The article investigates how university lecturers taking part in the compulsory teacher training at Stockholm University (SU) conceive of the effects of standardised and formalised training on their teaching. The study explores the emotions and responses evoked among academics when everyone is required to embrace the same pedagogic philosophy of constructive alignment (Biggs 2003), adopt the language of learning outcomes and assign the same standards to diverse academic practices. The article attempts to shed light on different conceptions of the quality of teaching and learning in higher education and the interplay between the lecturers' values of academic freedom, collegiality and disciplinary expertise and the university leadership's values of efficiency, accountability and measurability of performance. The article considers how these conceptions coexist and are negotiated within the university as an organisation.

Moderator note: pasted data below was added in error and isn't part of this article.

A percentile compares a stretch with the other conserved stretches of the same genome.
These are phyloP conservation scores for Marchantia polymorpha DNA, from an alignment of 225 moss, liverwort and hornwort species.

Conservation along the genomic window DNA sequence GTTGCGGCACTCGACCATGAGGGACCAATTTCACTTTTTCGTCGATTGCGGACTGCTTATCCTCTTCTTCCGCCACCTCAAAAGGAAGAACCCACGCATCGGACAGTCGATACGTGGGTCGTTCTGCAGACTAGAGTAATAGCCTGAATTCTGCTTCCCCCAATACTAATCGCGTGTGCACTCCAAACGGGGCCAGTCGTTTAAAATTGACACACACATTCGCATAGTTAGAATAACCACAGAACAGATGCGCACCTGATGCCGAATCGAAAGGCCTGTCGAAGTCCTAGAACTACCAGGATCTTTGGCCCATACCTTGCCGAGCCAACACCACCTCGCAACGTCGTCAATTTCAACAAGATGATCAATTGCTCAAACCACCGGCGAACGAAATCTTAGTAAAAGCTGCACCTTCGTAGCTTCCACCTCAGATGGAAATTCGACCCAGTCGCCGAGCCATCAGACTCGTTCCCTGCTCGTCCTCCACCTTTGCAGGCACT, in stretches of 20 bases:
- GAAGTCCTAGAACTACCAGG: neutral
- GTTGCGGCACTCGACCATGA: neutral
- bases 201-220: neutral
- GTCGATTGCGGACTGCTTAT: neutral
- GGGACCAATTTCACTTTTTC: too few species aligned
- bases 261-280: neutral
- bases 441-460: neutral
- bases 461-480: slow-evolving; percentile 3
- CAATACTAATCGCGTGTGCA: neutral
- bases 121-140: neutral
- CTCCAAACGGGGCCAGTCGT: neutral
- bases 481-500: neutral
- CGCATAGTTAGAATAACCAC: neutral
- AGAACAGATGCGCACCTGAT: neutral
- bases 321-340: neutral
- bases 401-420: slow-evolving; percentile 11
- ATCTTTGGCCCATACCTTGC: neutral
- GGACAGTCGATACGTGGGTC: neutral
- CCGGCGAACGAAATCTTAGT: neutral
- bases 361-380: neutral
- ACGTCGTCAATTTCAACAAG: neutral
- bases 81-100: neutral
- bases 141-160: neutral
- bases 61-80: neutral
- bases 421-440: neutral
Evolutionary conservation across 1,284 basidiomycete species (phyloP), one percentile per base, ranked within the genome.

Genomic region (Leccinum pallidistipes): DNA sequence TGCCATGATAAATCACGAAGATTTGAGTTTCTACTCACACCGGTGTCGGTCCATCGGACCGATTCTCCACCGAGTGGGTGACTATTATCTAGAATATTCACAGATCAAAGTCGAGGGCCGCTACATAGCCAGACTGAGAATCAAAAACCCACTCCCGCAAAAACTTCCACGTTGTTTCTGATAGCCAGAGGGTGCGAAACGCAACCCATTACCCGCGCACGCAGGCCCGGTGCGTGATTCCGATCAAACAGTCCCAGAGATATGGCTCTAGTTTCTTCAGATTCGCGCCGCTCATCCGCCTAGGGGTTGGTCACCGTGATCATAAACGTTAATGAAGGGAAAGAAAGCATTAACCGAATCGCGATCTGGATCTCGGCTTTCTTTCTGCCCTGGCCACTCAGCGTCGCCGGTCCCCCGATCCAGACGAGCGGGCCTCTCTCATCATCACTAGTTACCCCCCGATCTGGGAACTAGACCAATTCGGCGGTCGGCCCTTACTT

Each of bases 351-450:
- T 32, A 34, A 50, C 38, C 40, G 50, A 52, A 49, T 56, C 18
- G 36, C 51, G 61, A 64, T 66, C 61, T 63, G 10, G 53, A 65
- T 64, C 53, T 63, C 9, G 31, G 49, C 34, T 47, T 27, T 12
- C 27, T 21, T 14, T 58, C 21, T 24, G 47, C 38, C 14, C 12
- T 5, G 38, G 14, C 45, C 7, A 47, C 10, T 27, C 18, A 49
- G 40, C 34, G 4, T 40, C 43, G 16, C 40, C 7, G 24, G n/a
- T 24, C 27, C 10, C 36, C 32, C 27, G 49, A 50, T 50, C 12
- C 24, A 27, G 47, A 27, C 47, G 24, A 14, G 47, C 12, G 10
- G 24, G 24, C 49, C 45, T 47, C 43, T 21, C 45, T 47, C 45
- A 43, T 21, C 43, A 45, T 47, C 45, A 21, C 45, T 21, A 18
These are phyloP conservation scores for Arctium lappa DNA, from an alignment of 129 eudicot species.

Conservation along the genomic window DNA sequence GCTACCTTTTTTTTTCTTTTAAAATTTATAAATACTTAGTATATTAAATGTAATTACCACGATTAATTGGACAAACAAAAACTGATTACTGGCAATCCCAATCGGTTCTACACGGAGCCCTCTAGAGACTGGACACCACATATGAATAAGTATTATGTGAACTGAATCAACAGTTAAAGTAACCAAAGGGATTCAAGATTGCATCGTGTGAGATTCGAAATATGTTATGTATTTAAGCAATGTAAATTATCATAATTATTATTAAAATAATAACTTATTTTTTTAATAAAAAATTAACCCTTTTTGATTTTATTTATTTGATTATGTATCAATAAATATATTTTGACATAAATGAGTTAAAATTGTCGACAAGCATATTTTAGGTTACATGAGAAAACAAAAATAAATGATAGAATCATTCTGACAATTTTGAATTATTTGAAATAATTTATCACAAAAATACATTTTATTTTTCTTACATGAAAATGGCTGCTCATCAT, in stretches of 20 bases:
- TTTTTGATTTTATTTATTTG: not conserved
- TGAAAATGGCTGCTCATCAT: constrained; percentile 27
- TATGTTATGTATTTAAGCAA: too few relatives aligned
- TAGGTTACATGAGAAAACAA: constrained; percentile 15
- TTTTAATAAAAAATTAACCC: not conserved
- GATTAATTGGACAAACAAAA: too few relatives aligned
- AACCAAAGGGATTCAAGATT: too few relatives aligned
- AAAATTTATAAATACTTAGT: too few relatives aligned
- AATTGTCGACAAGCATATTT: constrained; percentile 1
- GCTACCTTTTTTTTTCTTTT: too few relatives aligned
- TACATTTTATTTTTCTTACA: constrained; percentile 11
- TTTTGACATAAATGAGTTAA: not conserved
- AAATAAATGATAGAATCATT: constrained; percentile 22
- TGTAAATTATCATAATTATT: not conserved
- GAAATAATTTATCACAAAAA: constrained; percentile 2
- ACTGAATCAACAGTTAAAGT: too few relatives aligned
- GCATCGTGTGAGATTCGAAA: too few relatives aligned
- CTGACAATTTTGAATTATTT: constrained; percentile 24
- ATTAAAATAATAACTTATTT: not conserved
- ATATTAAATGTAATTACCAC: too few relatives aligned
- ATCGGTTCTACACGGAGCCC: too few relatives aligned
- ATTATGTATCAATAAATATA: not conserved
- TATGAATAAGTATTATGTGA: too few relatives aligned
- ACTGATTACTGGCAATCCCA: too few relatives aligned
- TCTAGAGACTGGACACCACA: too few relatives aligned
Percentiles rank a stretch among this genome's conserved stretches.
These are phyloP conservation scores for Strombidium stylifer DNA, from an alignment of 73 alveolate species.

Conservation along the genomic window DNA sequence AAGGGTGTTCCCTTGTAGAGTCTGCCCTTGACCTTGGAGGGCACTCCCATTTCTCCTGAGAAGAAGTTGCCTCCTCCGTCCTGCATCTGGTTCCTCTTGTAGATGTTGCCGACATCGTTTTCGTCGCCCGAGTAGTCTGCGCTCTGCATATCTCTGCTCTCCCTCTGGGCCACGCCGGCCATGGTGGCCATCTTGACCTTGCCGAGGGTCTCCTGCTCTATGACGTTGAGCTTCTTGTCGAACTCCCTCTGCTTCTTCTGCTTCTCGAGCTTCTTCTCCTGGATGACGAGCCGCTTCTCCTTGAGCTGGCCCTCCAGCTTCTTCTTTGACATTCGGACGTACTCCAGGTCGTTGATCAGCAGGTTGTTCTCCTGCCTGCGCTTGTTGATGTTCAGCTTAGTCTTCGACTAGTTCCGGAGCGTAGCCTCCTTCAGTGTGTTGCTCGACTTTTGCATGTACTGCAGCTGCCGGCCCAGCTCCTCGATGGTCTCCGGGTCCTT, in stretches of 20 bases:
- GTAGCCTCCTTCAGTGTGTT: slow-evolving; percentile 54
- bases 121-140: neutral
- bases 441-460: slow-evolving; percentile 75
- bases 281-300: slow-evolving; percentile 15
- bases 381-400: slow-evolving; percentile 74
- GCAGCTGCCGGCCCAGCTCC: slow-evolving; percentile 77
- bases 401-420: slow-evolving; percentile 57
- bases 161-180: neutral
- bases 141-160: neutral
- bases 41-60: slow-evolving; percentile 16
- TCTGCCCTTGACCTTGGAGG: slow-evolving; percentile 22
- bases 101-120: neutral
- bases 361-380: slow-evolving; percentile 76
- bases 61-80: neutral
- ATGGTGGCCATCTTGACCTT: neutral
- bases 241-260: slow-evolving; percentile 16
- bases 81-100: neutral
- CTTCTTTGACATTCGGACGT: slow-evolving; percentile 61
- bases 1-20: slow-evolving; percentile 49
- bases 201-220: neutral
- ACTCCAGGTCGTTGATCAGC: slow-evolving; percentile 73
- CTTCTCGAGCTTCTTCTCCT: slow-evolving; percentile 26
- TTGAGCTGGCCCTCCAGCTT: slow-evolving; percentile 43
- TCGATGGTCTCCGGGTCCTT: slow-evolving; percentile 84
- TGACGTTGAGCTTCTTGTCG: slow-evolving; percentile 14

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Margaret D. Lecompte

This article describes how different constituencies in a major research university tried to initiate change despite disagreements over common goals, norms and principles. The context was a culture war. The university administration wanted to impose a corporatising and privatising philosophy which it felt was crucial to preserving the university's academic integrity and its financial survival in a time of budgetary crisis. Faculty viewed these actions as serious threats to shared governance, faculty control over the curriculum, instruction and research, academic freedom and the faculty's constitutional rights. These forces played out in the firing and grievance cases of Ward Churchill and Adrienne Anderson, professors whose research and publications angered members of the political and academic establishment and galvanised protests pro and con from the media, conservative politicians and public intellectuals.